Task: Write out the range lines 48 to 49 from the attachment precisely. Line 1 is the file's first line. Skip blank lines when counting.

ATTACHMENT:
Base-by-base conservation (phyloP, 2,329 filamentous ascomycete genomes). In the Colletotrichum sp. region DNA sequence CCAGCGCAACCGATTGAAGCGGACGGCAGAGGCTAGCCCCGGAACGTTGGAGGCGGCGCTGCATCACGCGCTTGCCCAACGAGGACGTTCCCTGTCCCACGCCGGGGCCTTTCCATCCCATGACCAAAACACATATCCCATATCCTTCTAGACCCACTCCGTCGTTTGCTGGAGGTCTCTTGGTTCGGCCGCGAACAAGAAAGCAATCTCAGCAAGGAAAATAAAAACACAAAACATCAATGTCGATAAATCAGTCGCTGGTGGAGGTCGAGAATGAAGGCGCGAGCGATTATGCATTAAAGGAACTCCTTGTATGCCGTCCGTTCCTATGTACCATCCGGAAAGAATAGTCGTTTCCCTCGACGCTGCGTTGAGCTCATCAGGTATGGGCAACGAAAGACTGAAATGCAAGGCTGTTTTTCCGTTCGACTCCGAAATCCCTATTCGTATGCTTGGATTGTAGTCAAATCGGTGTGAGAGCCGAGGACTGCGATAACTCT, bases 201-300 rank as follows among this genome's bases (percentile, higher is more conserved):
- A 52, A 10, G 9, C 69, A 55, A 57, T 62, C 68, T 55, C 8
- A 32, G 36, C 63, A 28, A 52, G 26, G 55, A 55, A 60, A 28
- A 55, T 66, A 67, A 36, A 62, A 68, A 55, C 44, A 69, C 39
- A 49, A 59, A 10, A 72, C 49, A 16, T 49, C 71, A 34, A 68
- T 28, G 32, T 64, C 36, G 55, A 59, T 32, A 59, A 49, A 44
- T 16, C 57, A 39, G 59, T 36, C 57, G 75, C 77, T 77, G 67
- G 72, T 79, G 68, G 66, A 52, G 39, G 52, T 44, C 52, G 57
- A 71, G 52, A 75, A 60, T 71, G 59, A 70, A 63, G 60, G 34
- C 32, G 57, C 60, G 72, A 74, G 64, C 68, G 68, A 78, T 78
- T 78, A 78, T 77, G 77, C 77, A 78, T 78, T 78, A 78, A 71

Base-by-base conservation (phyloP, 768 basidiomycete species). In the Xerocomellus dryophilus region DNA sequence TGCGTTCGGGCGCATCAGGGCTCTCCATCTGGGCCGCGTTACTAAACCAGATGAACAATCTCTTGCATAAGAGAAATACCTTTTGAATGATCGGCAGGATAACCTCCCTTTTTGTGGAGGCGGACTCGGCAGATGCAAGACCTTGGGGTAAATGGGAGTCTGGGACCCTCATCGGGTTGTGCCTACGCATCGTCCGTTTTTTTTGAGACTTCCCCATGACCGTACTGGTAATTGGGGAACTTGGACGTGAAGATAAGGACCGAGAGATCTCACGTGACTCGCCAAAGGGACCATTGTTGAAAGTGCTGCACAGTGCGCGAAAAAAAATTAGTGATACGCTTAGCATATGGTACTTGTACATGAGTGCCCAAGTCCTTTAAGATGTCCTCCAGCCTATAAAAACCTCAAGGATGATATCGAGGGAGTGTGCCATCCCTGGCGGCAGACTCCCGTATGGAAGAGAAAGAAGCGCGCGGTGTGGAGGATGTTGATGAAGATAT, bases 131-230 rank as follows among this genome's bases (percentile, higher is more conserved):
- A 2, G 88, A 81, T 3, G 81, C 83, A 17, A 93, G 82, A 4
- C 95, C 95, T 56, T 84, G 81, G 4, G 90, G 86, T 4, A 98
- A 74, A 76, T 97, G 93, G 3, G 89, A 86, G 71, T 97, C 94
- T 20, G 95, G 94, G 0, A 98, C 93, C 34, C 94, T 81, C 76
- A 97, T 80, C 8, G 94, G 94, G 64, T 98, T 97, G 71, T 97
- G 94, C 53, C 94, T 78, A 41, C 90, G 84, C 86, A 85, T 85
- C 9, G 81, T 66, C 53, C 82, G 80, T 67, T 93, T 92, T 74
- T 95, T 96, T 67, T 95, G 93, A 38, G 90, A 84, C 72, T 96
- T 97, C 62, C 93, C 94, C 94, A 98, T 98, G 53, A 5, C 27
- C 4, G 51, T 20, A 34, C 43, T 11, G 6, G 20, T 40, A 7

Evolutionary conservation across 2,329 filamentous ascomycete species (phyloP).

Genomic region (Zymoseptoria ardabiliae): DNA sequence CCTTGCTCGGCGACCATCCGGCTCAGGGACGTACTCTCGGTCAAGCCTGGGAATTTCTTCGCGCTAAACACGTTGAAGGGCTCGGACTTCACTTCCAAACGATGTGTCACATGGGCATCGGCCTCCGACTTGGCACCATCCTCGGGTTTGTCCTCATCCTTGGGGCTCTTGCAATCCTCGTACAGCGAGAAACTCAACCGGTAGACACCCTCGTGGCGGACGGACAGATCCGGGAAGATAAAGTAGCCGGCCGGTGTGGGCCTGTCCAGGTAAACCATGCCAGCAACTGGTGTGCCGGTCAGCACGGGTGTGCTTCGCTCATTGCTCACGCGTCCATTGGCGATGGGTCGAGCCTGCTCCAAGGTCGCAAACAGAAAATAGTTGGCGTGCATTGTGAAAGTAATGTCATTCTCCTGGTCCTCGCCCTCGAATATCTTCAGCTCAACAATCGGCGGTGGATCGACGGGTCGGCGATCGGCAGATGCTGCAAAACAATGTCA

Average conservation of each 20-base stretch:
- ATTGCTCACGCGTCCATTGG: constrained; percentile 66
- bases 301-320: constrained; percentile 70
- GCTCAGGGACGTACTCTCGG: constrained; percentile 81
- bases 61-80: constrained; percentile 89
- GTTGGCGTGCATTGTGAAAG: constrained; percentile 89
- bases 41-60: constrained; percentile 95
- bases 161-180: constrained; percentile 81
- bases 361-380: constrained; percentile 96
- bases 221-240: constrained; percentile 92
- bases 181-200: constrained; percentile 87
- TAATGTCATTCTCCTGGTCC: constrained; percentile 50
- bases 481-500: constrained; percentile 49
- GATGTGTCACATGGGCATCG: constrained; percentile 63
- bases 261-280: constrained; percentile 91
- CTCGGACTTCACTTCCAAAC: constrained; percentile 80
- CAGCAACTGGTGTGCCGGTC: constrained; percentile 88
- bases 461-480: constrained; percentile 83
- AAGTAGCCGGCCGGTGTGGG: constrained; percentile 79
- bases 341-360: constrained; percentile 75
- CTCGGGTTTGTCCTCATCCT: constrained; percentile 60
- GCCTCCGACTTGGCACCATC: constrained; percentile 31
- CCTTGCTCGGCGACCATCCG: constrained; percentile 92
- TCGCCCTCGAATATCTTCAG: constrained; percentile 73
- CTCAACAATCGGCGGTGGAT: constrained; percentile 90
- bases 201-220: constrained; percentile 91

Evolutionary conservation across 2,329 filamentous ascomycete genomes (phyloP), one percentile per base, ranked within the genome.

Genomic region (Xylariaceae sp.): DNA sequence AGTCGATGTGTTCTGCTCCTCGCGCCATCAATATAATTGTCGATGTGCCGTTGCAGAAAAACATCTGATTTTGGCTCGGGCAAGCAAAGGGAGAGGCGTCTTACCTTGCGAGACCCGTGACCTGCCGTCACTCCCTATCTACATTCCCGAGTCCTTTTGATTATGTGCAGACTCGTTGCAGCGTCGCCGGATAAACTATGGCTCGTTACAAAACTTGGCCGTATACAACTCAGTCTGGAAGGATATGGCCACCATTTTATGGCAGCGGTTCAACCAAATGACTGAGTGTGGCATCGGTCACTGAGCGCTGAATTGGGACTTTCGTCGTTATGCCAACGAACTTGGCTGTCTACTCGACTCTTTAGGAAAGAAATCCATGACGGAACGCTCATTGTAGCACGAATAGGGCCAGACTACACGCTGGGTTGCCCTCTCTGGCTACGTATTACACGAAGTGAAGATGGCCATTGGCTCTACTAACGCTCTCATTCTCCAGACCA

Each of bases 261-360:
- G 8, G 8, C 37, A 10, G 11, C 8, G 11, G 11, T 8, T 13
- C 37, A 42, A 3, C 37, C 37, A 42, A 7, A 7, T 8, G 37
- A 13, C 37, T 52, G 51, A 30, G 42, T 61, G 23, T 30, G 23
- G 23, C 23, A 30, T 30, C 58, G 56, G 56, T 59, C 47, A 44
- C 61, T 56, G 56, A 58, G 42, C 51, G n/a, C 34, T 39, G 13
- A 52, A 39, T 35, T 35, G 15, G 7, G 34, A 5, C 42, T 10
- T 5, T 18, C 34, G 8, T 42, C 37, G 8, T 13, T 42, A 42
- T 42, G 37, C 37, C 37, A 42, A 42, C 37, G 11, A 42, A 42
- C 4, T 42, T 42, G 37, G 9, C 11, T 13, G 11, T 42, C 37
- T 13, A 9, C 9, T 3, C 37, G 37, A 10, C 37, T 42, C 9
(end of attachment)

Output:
- TCGCCCTCGAATATCTTCAG: constrained; percentile 73
- CTCAACAATCGGCGGTGGAT: constrained; percentile 90